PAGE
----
Everything in this world of exchange is, in principle, exchangeable with everything else. The implication being that the commodity you just received in exchange for something else, can be exchanged for something else. A thing keeps moving, and can be exchanged for all the other commodities at some point.
It follows then, writes Marx, that the valid exchange values of a particular commodity express something equal, and secondly, exchange value cannot be anything other than the mode of expression, the form of appearance of a content distinguishable from it. When I look at a commodity, I cannot discern what gives it value. I can only ascertain its value when it is exchanged, or it motion. It only has value in motion. As it moves, its expressing something about exchangeability — a commensurability in exchange. It means that all things are commensurable in exchange. (Can you see the moral/ethical beginnings here of secular humanism, of which Marx is probably the main progenitor?)
Why are they commensurable and where does commensurability come from? The commodity is the bearer of that something.
#fascistaesthetics #resist #TravelsWithUncleKarlie

Liveblogging Harvey’s lecture 1 on Marx’ *Capital*.
CAUTION: Do not quote these lecture notes, which are basically direct quotes, unattributed, from either Marx or Harvey’s copyrighted lectures. Go to Marx or the lectures to find out where to put your quotation marks.

Commensurability — everything is in principle immediately exchangeable with everything else. A thing keeps on moving. As it moves, a commodity expresses something about exchangeability. Why, and what is this commensurability made up of? Where does it come from? How is it defined? The commodity is the bearer of that something, which is not inherent in the commodity itself, but borne by the commodity, a relation inside the commodity. Each commodity, as far as its exchange value, must be reducible to this third thing. It is not a physical quality. Here, says Harvey, we see the fallacy in calling Marx a grubby materialist.
As use values, Marx writes, commodities differ above all in quality. As exchange values, they can only differ in quantity, and therefore do not contain an atom of use value. Commensurability is not constituted out of the utility of something. If we disregard the use value of commodities, only one property remains — there are all properties of human labor. That is what commodities have in common. What exchange and use values commodities bear are the products of human labor.
What kind of labor is it? Human labor in the abstract, not variable rates of labor whereby you exchange more of your labor for the same shirt it took a lazy worker 15 days to make, than you exchange for a shirt a fast worker made in three days. Abstract.
In four pages (Penguin Classic) Marx has laid out three fundament values: Use value, exchange value, value. Value is what is passed on in the process of commodity exchange. Value is what makes all commodities in principle exchangeable with each other. Exchange value is a necessary form of expression, or form of appearance, of value. “Appearance”. There is something mysterious about the exchange of all those commodities, the way all those commodities could be commensurable with one another. The mystery is that they’re values, but they’re represented now by exchange values, what I can get for it in the market, is a representation of value, and a representation of labor.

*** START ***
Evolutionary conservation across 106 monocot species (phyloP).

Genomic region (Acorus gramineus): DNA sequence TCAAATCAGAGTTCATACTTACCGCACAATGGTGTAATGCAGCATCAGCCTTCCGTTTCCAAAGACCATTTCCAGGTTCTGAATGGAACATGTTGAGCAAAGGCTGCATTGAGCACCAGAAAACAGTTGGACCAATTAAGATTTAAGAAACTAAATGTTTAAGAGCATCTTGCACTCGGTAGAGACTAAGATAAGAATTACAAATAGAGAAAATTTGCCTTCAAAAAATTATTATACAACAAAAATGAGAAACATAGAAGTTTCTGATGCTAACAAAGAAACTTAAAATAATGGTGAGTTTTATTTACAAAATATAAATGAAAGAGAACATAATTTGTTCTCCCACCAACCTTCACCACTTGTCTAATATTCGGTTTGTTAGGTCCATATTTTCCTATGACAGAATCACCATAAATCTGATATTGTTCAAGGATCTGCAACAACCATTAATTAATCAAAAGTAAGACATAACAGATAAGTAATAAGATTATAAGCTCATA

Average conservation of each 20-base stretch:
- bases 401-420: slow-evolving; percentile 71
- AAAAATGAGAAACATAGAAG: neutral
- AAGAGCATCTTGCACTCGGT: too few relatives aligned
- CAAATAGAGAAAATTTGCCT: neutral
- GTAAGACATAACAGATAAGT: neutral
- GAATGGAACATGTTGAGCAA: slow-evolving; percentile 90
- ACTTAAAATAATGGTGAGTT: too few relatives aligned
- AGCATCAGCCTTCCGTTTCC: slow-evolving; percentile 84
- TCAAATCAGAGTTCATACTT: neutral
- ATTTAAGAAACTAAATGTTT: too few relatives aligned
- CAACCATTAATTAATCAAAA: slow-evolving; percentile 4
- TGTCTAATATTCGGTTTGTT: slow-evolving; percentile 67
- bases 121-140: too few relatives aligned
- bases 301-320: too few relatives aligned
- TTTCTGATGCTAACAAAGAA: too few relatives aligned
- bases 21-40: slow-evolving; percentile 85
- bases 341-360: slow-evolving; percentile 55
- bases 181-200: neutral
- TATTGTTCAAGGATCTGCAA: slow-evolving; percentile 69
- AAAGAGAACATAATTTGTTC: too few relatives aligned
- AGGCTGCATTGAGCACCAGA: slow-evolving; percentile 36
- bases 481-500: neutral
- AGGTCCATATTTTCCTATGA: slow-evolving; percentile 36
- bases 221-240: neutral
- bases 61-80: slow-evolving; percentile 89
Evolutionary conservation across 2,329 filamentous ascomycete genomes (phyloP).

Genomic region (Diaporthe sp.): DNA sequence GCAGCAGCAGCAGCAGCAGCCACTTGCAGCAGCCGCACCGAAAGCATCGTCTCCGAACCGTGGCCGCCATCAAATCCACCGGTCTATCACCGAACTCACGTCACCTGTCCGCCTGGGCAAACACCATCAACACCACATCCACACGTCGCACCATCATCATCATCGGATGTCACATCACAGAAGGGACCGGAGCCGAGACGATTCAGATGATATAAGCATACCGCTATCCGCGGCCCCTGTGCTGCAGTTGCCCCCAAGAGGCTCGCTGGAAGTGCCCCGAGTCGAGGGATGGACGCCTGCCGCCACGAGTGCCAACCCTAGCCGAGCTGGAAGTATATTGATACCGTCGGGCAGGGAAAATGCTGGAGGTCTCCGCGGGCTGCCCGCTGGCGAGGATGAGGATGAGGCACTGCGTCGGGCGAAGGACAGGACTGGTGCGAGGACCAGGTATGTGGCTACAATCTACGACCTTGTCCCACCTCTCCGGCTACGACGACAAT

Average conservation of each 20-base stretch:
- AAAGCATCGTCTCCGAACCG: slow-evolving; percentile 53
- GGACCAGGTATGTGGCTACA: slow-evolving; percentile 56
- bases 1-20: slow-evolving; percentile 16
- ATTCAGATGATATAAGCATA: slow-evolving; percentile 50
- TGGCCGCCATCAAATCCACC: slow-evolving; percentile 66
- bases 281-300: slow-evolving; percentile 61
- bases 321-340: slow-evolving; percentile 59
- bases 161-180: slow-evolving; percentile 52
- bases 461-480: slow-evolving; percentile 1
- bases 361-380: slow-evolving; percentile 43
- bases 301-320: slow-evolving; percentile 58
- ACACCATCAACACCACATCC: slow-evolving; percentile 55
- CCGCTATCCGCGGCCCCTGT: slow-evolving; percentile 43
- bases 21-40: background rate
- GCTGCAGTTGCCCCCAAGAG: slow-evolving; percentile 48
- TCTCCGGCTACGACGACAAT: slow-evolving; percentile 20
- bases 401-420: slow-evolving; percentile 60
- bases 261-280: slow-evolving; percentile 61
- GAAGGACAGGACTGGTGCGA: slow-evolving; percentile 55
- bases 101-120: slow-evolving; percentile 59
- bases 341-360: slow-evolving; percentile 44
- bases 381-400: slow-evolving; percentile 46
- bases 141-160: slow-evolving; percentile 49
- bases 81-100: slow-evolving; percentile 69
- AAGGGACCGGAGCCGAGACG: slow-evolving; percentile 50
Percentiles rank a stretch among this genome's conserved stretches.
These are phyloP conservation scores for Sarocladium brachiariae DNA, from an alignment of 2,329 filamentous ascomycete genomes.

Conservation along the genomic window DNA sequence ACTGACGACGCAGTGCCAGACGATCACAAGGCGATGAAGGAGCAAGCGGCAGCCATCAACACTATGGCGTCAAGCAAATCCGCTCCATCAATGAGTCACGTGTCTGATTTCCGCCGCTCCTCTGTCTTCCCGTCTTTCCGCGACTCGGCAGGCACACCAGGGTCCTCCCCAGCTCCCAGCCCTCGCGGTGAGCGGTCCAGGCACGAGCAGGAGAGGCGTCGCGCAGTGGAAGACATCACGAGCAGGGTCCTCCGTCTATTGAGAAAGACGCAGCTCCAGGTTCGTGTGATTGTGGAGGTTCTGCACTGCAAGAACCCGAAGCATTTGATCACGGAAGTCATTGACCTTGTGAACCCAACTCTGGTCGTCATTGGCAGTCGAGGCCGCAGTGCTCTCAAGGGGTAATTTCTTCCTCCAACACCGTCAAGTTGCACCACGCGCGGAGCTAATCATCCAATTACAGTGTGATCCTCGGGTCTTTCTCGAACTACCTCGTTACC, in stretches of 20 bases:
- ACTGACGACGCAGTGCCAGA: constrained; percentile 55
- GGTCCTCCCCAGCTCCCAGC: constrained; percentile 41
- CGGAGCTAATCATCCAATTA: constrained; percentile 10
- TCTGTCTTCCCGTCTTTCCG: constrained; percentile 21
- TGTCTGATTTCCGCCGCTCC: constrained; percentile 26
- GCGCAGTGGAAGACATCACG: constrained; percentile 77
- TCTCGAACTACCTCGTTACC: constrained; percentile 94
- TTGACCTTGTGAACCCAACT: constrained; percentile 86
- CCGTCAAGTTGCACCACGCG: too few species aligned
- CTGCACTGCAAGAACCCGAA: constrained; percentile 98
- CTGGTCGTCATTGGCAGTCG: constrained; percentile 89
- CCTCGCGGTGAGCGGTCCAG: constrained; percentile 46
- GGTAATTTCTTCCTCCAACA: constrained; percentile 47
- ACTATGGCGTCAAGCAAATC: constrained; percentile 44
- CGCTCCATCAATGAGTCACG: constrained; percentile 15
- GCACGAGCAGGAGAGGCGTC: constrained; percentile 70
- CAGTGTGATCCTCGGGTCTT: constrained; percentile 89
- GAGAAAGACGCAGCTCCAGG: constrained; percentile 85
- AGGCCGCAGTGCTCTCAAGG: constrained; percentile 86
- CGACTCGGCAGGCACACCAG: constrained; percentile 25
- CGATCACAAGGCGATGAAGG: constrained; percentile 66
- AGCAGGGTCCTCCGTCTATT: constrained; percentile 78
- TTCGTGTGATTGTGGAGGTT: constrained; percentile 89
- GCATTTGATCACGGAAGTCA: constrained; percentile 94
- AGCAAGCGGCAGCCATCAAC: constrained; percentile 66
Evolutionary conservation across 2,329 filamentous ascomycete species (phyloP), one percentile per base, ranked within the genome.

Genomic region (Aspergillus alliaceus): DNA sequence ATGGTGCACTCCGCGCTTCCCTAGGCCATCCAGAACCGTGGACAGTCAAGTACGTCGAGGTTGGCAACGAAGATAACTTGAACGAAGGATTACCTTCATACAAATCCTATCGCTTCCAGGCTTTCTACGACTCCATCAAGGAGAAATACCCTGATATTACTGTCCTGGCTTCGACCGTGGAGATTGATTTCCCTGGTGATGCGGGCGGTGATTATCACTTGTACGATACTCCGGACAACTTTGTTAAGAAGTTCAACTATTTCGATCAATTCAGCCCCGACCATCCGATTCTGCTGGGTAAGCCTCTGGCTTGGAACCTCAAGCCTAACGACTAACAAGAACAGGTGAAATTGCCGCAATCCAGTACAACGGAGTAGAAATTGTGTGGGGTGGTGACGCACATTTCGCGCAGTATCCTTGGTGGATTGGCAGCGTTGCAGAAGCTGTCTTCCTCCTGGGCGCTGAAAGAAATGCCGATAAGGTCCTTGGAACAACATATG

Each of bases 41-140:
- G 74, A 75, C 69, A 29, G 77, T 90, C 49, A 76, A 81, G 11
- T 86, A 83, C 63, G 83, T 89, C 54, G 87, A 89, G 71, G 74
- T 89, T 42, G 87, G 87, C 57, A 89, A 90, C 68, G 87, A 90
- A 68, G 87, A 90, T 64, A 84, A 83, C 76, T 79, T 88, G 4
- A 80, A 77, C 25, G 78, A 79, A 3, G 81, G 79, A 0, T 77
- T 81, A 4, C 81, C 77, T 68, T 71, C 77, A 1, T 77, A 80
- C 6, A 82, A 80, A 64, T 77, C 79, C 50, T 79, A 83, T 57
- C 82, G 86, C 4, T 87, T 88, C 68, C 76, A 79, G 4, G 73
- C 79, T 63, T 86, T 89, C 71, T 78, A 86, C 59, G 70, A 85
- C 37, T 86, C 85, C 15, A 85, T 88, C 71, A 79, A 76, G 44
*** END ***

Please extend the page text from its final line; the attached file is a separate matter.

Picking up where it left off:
At the supermarket, you can’t see the labor in a commodity even though it has an exchange value.
To say something is a representation of something is not to say it is something. Marx will spend a great deal of time talking about the gap between value and its representation. Something has use value only because abstract human labor is objectified, or materialized in it, says Marx. A process — a labor process — becomes objectified in a thing. This idea is very important in Marx. What is the relation between the process and the thing? Marx returns to this question many times.
The thing is a representation of the process.
Value is always in motion.
That means that a process is objectified in a thing. It’s the thing that’s sold in the market, and not the process — the pot is sold in the market, and not the potter’s process of making. The process must be objectified into a thing or commodity. (Incarnation! Yeah, baby.) Inside of that thing, the quantity is measured by the duration of the labor, which itself has measures — hours, days, etc. There’s a coded message here in which the capitalist mode of productions sets up a certain system of temporality. How does the capitalist mode of production structure time?

“They [values] can no longer be distinguished,” writes Marx, “but are all together reduced to the same kind of labor, human labor in the abstract….Let us now look at the residue of the products of labor. There is nothing left of them in each case but the same phantom-like objectivity.”
Here, Harvey points, out, we get the first hint of Marx’s love of Shelley, Frankenstein, werewolves and phantoms, who will reappear with great regilarity throughout the text.

#resist #fascistaesthetics #TravelsWithUncleKarlie

She goes by the name of “My Old Hell Freezes Over Friend” (MOHFOF) in my top sekrit online journal, to which a few of you are privy. The wench is dead now, and I am in another country. I feel I can put my real name to this story. If not hers. Call her Camille.

She was the debutante daughter of Oklahoma oil money. Big Daddy beat her practically every day of her life. She had a lip on her. He beat her the day her mother died. He beat her the day she was diagnosed with polio. Two or three survivor strategies: Lip. She sexualized herself fully. By age three, orgasm was a daily means of embodying herself. Cutting was to come later. Disembodying worked too. Dissociative identity disorder ended most of her friendships. As she put it, “I get mail addressed to other people.”